5/5 (Ape House APEBOX002)
[blurb originally published 1/18/2010 on Skratchdisc]
As alter egos go, there aren’t too many as psychedically pspot-on as THE DUKES OF STRATOSPHEAR. The nom de plectrum of Swindon, England’s XTC, it was used as the name of a pfictitious rock group circa mid/late ’60s that was actually a mid/late ’80s “tribute” to the music that Andy Partridge, Colin Moulding and Dave Gregory grew up on. Thirty years ago this month the Dukes released the second of their two records, Psonic Psunspot; as the successor to 1985’s 25 O’Clock it was the logical conclusion of an exercise that started out as a lark and ended as a favorite pair of platters by both band and fans alike.
By 1985 XTC, a nominally successful new wave/alternative rock group started in the late ’70s, were starting to run out of psteam. The band’s last two albums (Mummer and The Big Express) had failed to capitalize on the momentum gained by hit singles “Making Plans for Nigel” and “Senses Working Overtime,” and their label (Virgin Records) was noticeably worried. To keep their creative juices flowing, the record company agreed to give the band a tiny budget to record what became the 6-song 25 O’Clock EP and for them a fun break from the pressure of trying to write and record a proper XTC LP. Partridge, Moulding & Gregory enjoyed themselves immensely. Free to do basically whatever they wanted (within the reported £6,000 budget), the musicians fuzzed-up their guitars, played tapes backward and did anything else they felt psuited the concept. What they created in 25 O’Clock was not only a half dozen great tunes, but a virtual Trivial Pursuit of Psychedelic Rock. Here there’s a mellotron like the one on “Penny Lane,” there there’s a guitar lick recalling The Pink Floyd. Though the Dukes didn’t do actual cover versions of the psych and pop songs they got their inspiration from, they clearly channeled their heroes in a wholly believable manner.
25 O’Clock did so well for the band and Virgin Records that XTC had a new mandate (and pressure) to make a successful record under their own name. Their 1986 album Skylarking was just that, with the song “Dear God” becoming a ubiquitous track on alternative and college radio in the USA. By 1987 XTC was given the go-ahead to do another Dukes of Stratosphear record, with a larger budget than the first release. Psonic Psunspot, a 10-track album, expanded the Dukes’ influences so much that it actually comes off as more of a hybrid Dukes/XTC album—too current-sounding to be believable as a ’60s release, but too psychedelically inclined to be credited to XTC. Still, some of the songs, such as the Beach Boys-influenced “Pale and Precious” and single “Vanishing Girl,” are XTC in all but name.
This time, XTC’s US label, Geffen Records, took notice and released the album on both vinyl and CD (under the title Chips from the Chocolate Fireball, including the 25 O’Clock tracks). Once more XTC took a backseat, not hopping into the driver’s seat again until Spring 1989’s Oranges & Lemons. Thirty years after their final release, the Dukes of Stratosphear continue to thrill with their recorded righteousness—often outshining releases by XTC proper. If “Little Lighthouse,” “What in the World??” and “My Love Explodes” don’t smother you in their organic guitar goodness, you may well be a lost cause.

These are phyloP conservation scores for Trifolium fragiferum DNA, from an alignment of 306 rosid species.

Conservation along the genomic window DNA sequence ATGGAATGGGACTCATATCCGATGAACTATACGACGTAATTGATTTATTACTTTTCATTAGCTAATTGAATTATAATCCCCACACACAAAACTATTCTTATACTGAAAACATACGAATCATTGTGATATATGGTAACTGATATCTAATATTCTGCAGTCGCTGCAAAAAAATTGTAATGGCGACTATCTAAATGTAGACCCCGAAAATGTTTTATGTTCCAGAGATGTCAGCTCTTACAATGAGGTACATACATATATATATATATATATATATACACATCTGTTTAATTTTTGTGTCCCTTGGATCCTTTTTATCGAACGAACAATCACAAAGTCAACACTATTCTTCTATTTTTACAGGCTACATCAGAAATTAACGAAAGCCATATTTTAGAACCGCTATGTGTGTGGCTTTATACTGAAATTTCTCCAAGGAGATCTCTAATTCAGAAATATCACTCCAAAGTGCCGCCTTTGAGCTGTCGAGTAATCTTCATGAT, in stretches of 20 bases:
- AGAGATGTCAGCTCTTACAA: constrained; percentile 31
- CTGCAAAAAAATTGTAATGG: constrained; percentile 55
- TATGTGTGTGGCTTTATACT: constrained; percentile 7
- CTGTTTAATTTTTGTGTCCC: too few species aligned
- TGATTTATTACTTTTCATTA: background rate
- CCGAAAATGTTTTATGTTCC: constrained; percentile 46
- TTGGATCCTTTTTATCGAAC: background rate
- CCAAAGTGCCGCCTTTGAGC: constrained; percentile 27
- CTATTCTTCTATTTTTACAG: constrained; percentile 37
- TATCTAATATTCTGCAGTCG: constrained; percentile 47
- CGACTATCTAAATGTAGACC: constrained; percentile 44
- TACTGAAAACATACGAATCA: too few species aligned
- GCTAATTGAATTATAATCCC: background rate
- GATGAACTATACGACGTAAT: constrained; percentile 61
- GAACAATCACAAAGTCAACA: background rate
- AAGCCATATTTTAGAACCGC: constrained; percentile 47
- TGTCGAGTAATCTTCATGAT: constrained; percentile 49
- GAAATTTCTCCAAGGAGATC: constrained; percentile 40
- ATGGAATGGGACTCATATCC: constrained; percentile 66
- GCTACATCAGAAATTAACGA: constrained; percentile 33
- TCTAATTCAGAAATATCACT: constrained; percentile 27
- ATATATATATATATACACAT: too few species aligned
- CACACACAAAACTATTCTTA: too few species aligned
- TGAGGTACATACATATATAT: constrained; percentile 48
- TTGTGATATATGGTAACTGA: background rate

In 2009, frontman Andy Partridge’s record label, Ape House, reissued the albums separately on both vinyl and CD (and in a super deluxe box set called The Complete & Utter Dukes). The 180-gram vinyl versions sound even better than the original UK records do (I still have mine), and the CDs added bonus demos and unreleased tracks to fill in the rest of the picture. These days the band members look back at the Dukes fondly, if maybe a little jealously—after all, if it weren’t for them, XTC may have never had another chance to dazzle us with the likes of Skylarking, Oranges & Lemons and 1992’s Nonsuch. Declaring, on their debut record, that “it’s time to visit the planet smile… it’s time the love bomb was dropped… it’s time to drown yourself in soundgasm,” the Dukes of Stratosphear were both of their time and of all time.
4/5 (Ape House APELP023 [25 O’Clock] and APELP024 [Psonic Psunspot])
Here’s another great album anniversary for me to go on about: English Settlement, the 1982 2LP set from XTC, turned 35 this week, and it’s yet another release with a distinguished place in my collection.
By the time the celebrated UK “new wave” band released this, their fifth album, XTC had had a few appearances on Top of the Pops under their belts, for songs like “Making Plans for Nigel” and “Statue of Liberty,” and would do so a few more times over the next decade or so. Their principal songwriter, Andy Partridge, turned in some of his best songs for Settlement, as did bass player Colin Moulding. And yet, this album’s release – or at least the tour supporting it – was a huge missed opportunity that took the band years to recover from. That’s because Partridge finally succumbed to the stage fright that had been his nemesis since the band started, just as the band had begun a US tour that quite possibly would have “broke” them here. Their single, “Senses Working Overtime,” was topping college radio charts everywhere and its video was getting saturation play on MTV (which had only debuted in August ’81). The tour was cancelled after only a handful of shows (I’m still bummed because I had planned to attend their Seattle stop); who knows how the exposure would have helped them in America? It took XTC another four years to achieve similar visibility here (with the song “Dear God” from their 1986 album Skylarking). Regardless, today, English Settlement stands as a highwater mark for XTC.